Religion vs Evolution
Don’t call the PC Police just yet, it’s not what you think.
I was at an event last evening speaking to a gentleman I had just been introduced to about who we are, what we do, you know, the “Getting To Know You” phase of the conversation. During the course of the conversation I was asked a couple of questions that, the more I thought about it, are part of complimentary discussions. The first was “What do you find is the biggest challenge your clients?” and second was “How do we end up in a place where we have so many disparate systems that don’t really talk to one another?”. We talked and learned from one another throughout the conversation but as we shared stories and experiences it really came down to two seeming anomalous factors, religion and evolution.
So what do I mean by religion and evolution? No I’m not getting into a conversation about faith and Darwin (well not in the sense you’re thinking).
Religion – As it relates to business, everyone has their own beliefs about what’s best for their part of the organization, their own ambitions, and their own goals that sometimes do not align with other departments or organizational units. As a group you have your own way of doing things that you believe is the best way to operate. Your actions and decisions are driven by your beliefs of what is right for your immediate needs and organization. This is normal. This is what you do to take care of your people and advance your path towards your goals right? But what about the company’s larger strategic goals? Does your “religion” actually align with the rest of the “church” (company)?
The IT folks know what’s best for everyone and we can’t allow people too much freedom as they may compromise security, or data, or break their computer and I’ll have to fix it. Sales wants this really cool CRM tool. It has no impact on other departments (or so we think), so we’ll just make our choice among ourselves.
Evolution – As companies grow so do their component parts and along with them the complexity of processes and operations. I’ve said that religion can lead to decisions made in a vacuum. These decisions are the cause of technology evolution. Each department has varying systems at different ages and capability levels. Sometimes we end up with duplicated data which in turn leads to inconsistent data and no real version of the truth. Reports are generated by different group by different systems with different data and on it goes. You get the point. We’ve created this tightly woven mess of technology that seems impossible to untangle and make more effective and efficient.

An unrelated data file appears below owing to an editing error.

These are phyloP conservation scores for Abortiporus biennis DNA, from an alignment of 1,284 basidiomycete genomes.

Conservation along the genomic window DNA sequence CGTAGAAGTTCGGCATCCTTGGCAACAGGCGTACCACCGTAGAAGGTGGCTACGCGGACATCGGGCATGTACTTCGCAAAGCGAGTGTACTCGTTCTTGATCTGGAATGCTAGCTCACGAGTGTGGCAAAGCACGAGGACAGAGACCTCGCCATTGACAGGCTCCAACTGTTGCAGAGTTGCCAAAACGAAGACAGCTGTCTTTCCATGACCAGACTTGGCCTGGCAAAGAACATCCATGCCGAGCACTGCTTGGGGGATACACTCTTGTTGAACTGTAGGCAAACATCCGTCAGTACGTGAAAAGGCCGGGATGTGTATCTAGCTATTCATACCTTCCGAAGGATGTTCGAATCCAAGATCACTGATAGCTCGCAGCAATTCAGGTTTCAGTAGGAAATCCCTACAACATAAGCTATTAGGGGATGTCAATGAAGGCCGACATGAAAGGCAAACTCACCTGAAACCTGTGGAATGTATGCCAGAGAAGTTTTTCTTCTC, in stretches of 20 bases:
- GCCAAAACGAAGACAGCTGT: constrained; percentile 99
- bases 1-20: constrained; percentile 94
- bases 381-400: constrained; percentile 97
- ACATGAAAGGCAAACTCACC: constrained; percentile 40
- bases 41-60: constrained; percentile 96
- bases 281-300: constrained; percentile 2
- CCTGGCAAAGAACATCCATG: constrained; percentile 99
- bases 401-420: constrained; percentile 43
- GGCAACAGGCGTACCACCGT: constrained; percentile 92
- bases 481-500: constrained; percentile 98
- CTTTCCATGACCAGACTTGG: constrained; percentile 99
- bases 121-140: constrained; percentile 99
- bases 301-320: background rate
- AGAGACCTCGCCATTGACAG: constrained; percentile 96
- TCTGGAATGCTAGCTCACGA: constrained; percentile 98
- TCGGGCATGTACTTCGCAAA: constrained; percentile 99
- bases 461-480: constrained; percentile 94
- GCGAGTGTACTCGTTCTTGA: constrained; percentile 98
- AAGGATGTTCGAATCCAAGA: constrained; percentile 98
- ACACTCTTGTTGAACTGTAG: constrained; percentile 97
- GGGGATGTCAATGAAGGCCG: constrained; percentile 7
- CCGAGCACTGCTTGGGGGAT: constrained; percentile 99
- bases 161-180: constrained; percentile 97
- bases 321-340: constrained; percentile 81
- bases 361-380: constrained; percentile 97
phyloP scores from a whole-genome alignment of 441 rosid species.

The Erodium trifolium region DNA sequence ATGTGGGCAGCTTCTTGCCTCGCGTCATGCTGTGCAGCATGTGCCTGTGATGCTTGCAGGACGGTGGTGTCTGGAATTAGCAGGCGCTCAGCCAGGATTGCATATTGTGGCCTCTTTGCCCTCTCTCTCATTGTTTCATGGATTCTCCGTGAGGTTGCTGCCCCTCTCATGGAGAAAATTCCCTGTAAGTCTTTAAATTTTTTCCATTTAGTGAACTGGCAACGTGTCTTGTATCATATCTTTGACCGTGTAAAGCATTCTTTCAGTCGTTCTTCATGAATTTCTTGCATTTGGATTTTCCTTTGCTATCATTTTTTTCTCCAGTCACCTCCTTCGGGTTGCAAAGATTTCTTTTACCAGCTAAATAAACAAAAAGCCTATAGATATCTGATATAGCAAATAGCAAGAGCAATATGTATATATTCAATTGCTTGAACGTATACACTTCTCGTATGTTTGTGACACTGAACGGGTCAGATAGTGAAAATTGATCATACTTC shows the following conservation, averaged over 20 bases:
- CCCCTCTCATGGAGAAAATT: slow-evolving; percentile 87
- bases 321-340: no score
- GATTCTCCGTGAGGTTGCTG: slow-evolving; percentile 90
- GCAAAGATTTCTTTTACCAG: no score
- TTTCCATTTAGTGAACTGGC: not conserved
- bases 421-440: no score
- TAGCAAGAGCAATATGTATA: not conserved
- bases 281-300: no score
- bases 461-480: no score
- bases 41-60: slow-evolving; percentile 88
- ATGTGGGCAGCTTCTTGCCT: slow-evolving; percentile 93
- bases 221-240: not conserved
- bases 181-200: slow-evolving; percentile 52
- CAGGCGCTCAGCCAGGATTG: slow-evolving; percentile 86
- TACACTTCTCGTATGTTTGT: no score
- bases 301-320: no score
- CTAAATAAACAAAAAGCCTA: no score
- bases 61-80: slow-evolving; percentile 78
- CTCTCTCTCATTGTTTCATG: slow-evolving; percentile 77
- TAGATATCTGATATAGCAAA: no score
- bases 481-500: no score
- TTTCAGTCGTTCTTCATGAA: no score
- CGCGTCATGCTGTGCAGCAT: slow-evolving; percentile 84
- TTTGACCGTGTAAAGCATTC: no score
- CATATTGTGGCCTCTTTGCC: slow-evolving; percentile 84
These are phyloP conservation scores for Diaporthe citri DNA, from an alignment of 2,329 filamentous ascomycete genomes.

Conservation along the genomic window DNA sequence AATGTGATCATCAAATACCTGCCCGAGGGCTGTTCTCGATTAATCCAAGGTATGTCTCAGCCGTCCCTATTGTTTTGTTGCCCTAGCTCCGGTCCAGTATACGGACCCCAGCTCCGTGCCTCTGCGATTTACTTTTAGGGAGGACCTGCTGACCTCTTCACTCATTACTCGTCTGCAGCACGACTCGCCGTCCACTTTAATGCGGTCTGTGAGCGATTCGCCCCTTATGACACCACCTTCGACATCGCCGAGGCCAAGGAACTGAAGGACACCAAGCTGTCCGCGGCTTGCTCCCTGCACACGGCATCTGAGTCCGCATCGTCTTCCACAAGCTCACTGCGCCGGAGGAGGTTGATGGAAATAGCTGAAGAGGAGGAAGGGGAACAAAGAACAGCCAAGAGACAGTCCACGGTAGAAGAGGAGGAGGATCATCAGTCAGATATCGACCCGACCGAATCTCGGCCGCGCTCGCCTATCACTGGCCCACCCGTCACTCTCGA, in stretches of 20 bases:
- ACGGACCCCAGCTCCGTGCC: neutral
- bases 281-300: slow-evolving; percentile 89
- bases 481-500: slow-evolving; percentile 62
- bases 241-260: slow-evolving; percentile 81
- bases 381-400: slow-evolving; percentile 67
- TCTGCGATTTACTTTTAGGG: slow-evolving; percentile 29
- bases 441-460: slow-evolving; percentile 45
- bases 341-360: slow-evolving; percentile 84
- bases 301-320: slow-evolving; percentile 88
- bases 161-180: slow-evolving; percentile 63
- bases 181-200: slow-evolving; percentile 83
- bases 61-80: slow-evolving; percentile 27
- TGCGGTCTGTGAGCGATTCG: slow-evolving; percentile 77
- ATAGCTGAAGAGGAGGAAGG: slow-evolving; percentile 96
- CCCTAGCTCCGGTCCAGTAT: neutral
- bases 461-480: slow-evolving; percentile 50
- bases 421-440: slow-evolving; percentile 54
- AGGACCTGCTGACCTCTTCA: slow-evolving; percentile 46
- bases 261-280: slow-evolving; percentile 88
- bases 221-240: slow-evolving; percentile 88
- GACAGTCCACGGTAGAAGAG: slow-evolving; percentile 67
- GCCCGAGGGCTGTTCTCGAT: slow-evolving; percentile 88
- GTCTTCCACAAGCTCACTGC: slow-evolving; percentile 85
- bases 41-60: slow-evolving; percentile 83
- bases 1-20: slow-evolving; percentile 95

As this twisted monster grows, unfortunately, so does the resentment and erosion of the relationships that could fix it. People most often start playing the blame game. “They do this every time…” or “They didn’t talk to us when they bought that so it’s not my problem…”. Whatever the situation somehow trust falls apart usually because of expediency and budget allocations. So how do you break that pattern? How do you evolve and start to sing from the same hymnal?
In IT there is a model known as OSI that covers how networks communicate. It has 7 layers, well at least in the books. Most engineers and IT managers have a tough time learning about Layer 8. Unofficially it’s referred to as the Political Layer of the OSI model. The layer where you build relationships with your colleagues and partners in the organization to build trust and foster growth and collaboration. Sounds easy right? Sure it is! That’s why we all have some estranged relative somewhere that said something stupid years ago that you still haven’t forgotten them for.
Too often we don’t realize but as an IT organization we are uniquely positioned to facilitate these relationships and truly enable the business. Nearly every business problem is presented with technical solutions in today’s world. Changing stance from an obstructionist position to facilitating and enabling changes and integration will enable growth, speed, and consistency throughout the environment. Find ways to facilitate technology decisions for your peers and users with their input and integrate with existing systems. Look for ways to add additional or unexpected value to the process and get faster at it each time. The more you do this the more likely your colleagues will be to come to you to work on the next project for input.